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The Future of Wood Bioenergy

Pinchot focus areas:

Climate & Energy
Water
Forests
Communities
Policy
The US South Regional Meeting Summary
2009 Regional Meeting: The US South
Held at the North Carolina State University Arboretum in Raleigh, North Carolina from August 26-27, the Pinchot Institute for Conservation and the Heinz Center convened a regional workshop to identify common goals and objectives for environmentally sustainable development of a wood biofuels/bioenergy industry in the US South. This meeting comes at a time when our nation is beginning a very significant shift in how we generate and use energy, potentially accompanied by a very significant shift in how we manage and use our forest resources. A lower-carbon energy future is an imperative, given the realities of climate change. It also has the potential for significant economic benefits, with more energy dollars used locally on a variety of renewables, including bioenergy. At the same time, generation of significant amounts of energy will require large amounts of biomass, and significant capital investment in plant and equipment with very long operating lives.  Legitimate concerns have been voiced about the effects of this transition on the environment, other industries, and communities.

This presents a crucial challenge – how to move quickly and effectively to secure the advantages of renewable energy use, while simultaneously foreseeing (and if possible avoiding) potentially negative consequences. As conveners of this meeting, and of the larger dialogue process of which it is a part, the Pinchot Institute and the Heinz Center approached this question from a neutral standpoint, and managed discussions at the meeting to provide a fair hearing for all points  made by numerous forestry and energy experts and stakeholders.

Panel and Presentations

Introduction. Ensuring Sustainability in the Development of Wood-based Bioenergy in the US South, V. Alaric Sample, Pinchot Institute for Conservation, and Robin O’Malley, H. John Heinz III Center for Science, Economics, and the Environment [Download .pdf]

Panel 1: Providing reliable estimates of sustainable biomass supply. What are the recent developments in methodologies for producing consistent, reliable estimates of how much woody biomass can be sustainable supplied (nationally, regionally, locally) as a basis for siting new or expanded bioenergy/biofuels capacity?  What longer-term opportunities are there to increase inventory and net growth over current levels?

Speakers:
Discussants:

Panel 2: Facilitating effective utilization of biomass supply information.  How can information best be presented to facilitate its incorporation into decisions by local governments and industry?  When and in what form is the information needed?  What do energy industry and government planners need to know to be informed users of forestry information?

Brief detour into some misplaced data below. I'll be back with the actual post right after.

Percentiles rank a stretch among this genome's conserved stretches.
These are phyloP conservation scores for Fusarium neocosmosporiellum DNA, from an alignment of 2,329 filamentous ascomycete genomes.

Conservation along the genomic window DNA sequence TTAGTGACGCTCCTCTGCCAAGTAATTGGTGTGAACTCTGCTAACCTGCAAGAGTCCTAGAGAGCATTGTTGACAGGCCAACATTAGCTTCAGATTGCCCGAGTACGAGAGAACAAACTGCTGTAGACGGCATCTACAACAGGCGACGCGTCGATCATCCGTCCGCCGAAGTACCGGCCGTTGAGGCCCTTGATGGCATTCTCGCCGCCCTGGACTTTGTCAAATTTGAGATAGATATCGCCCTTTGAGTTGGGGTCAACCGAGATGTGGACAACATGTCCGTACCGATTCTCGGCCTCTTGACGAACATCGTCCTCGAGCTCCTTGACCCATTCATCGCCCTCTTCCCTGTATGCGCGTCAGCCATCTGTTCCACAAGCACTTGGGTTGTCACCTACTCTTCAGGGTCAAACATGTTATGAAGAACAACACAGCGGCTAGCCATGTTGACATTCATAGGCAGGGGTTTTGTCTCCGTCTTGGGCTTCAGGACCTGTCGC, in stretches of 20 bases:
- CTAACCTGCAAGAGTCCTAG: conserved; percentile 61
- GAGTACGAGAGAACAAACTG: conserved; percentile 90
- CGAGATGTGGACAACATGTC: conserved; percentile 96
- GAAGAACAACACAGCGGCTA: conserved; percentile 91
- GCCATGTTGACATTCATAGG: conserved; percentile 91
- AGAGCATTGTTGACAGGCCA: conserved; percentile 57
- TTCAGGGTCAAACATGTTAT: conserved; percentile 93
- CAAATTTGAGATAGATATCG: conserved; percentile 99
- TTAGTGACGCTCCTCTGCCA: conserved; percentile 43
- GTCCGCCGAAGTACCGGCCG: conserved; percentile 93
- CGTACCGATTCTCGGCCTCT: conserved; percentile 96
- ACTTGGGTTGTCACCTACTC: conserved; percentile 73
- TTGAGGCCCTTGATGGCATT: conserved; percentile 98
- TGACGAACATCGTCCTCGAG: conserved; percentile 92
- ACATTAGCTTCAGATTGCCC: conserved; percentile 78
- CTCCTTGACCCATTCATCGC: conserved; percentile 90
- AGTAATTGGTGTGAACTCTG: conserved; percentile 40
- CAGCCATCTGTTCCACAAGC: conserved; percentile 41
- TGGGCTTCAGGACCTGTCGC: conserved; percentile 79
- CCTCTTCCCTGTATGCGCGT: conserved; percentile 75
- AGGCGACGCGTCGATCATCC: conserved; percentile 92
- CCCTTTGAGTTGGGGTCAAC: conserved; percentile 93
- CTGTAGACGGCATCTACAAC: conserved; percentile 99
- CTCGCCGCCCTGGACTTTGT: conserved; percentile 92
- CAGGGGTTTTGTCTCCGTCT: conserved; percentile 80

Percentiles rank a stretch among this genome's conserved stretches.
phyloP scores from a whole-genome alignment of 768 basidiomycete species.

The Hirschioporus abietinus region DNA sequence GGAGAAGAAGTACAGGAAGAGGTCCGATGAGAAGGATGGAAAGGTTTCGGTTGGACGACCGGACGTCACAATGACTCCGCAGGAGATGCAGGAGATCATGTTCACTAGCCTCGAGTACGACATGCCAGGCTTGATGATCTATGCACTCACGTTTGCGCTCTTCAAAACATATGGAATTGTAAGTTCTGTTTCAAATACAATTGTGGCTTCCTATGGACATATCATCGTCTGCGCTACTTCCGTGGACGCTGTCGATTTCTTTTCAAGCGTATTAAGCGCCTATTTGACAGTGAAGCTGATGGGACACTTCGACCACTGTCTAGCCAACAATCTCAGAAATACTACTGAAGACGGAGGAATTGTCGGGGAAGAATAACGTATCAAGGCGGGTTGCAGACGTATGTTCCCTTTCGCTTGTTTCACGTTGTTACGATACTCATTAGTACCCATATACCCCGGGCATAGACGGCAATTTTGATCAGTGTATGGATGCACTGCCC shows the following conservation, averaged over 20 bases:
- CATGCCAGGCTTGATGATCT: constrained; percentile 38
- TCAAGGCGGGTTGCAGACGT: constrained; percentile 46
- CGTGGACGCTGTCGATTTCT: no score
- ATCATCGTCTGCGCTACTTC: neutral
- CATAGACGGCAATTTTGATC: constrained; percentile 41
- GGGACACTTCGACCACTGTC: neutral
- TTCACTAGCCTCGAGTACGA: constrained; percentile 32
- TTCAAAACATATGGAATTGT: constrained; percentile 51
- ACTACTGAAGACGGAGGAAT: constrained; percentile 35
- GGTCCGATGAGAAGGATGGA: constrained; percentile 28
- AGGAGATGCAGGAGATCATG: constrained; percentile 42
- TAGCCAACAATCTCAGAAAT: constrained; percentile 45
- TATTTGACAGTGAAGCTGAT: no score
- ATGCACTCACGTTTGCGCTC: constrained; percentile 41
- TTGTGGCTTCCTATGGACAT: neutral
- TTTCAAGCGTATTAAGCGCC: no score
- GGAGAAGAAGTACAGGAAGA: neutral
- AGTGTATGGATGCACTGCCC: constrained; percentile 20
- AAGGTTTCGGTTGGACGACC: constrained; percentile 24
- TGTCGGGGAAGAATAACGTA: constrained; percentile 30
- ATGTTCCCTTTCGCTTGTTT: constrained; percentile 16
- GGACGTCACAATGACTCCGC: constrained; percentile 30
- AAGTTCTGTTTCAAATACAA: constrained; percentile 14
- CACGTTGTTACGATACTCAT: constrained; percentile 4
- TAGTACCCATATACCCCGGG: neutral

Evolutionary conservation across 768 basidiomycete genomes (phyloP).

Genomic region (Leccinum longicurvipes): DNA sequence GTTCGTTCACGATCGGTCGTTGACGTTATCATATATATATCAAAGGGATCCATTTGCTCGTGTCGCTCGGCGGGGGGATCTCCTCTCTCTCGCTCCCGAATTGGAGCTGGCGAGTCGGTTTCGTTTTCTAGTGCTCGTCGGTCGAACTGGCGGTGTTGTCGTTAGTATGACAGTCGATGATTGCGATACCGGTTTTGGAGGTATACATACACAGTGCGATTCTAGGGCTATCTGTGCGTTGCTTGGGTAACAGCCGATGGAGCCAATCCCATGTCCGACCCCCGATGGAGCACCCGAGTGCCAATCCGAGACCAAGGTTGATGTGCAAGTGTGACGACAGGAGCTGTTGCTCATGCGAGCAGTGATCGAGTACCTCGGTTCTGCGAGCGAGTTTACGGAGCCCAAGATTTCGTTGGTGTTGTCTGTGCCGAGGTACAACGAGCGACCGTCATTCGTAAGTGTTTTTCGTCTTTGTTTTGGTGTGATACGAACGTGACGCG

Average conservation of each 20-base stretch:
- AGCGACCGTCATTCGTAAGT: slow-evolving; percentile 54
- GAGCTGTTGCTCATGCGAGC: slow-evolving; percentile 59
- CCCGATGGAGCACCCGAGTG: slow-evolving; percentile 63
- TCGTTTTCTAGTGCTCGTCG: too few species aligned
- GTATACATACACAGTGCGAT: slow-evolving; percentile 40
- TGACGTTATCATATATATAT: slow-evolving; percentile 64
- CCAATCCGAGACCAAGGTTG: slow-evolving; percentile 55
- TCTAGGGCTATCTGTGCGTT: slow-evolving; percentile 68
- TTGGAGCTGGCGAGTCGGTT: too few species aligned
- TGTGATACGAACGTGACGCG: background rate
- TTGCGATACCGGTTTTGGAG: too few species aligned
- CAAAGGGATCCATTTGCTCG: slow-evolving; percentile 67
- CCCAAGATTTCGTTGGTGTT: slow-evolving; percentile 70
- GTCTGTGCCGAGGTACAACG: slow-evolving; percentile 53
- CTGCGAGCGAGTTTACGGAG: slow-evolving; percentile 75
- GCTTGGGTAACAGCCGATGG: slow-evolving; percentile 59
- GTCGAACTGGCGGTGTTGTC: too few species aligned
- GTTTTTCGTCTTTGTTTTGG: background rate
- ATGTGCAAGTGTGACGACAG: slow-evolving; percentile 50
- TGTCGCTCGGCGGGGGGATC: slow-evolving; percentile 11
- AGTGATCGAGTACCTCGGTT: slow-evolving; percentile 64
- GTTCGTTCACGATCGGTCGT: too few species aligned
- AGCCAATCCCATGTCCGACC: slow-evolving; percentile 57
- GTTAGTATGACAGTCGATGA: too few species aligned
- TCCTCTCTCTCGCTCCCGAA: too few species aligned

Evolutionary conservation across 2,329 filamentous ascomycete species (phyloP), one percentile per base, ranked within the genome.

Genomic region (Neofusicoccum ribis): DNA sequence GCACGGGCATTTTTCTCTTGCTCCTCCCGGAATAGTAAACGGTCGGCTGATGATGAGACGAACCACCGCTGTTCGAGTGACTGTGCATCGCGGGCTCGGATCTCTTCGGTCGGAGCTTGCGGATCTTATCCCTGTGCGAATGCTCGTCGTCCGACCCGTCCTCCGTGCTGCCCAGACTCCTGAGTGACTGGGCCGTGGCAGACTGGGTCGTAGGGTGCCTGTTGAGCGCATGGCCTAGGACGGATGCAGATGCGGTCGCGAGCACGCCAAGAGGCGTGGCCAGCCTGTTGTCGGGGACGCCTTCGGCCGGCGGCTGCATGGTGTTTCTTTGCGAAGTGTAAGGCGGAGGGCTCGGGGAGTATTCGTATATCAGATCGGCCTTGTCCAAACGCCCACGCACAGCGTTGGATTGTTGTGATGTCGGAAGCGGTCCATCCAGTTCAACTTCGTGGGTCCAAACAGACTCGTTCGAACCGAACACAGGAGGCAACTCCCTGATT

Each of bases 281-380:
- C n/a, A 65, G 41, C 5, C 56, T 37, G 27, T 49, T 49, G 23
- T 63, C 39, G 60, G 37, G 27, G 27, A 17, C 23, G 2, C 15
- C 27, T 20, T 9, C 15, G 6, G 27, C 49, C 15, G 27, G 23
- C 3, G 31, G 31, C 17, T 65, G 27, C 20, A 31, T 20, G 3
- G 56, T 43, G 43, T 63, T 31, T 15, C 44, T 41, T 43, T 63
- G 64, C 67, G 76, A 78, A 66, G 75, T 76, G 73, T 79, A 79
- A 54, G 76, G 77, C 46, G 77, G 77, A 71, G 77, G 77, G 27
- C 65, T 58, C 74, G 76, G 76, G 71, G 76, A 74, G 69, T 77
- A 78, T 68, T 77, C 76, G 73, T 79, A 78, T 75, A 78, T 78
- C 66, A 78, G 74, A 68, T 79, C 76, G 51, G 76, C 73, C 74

Speaker:
  • Ron Barmore, Range Fuels
Discussants:
  • Marvin Burchfield, Decker Energy International [Download .pdf]
  • Matt Langholtz, Bio-Resource Management Inc. [Download .pdf]
  • Sonya Negley, Florida's Great Northwest [Download .pdf]
  • Bill Early, Hertford County North Carolina Economic Development Department [Download .pdf]

Panel 3: Options for build-out of a sustainable wood bioenergy/biofuels industry in the South.  What is the range of near-term options for developing the wood bioenergy/biofuels industry, and what factors determine the choice of type of facility?  What factors should be considered in matching the choice of facility to local circumstances, in terms of community economic development goals and sustainable management of forest resources?  How can a regional bioenergy strategy maximize the contribution of woody biomass to achieving renewable energy goals, while minimizing the additional demands on forest resources?

Speaker: 
Discussants:

Panel 4.  Forest management and biomass harvesting guidelines.  How is forest management expected to evolve to accommodate long-term increased use of wood for energy?  Are biomass harvesting and/or procurement guidelines needed, and if so how should they be developed?  What is the potential role for certification and other nongovernmental sustainability programs?

Speaker: 
  • Burl Carraway, Southern Group of State Foresters/Texas Forest Service [Download .pdf]
Discussants:
  • Mike Harris, Georgia Department of Natural Resources [Download .pdf]
  • Ben Larson, Union of Concerned Scientists [Download .pdf]
  • Eric Vance, National Council for Air and Stream Improvement [Download .pdf]

Next steps.  The development of a regional wood bioenergy strategy is an ongoing process in the South, involving a broad diversity of stakeholders.  How can the information developed in this workshop best contribute to this regional dialogue, particularly in terms of ensuring the long-term sustainability of wood bioenergy facilities as they are developed in the South?  What is needed to ensure that emerging national policies on renewable energy are flexible enough to support state-level policies and programs that are best suited to the unique circumstances in the South?

Additional Documents:
  • Ensuring Forest Sustainability in the Development of Wood Biofuels and Bioenergy: Regional Strategy for the US South Agenda [Download .pdf]
  • Participant List [Download .pdf]
  • More Energy from Wood: What are the Prospects?, Abigail R. Kimbell, Thomas Maness, and Hutch Brown [Download .pdf]
  • Forest-based biomass supply curves for the U.S., (DRAFT) [Download .pdf]
  • The South's Outlook for Sustainable Forest Bioenergy and Biofuels Production [Download .pdf]
  • State Woody Biomass Utilization Policies in the Southern States [Download .pdf]

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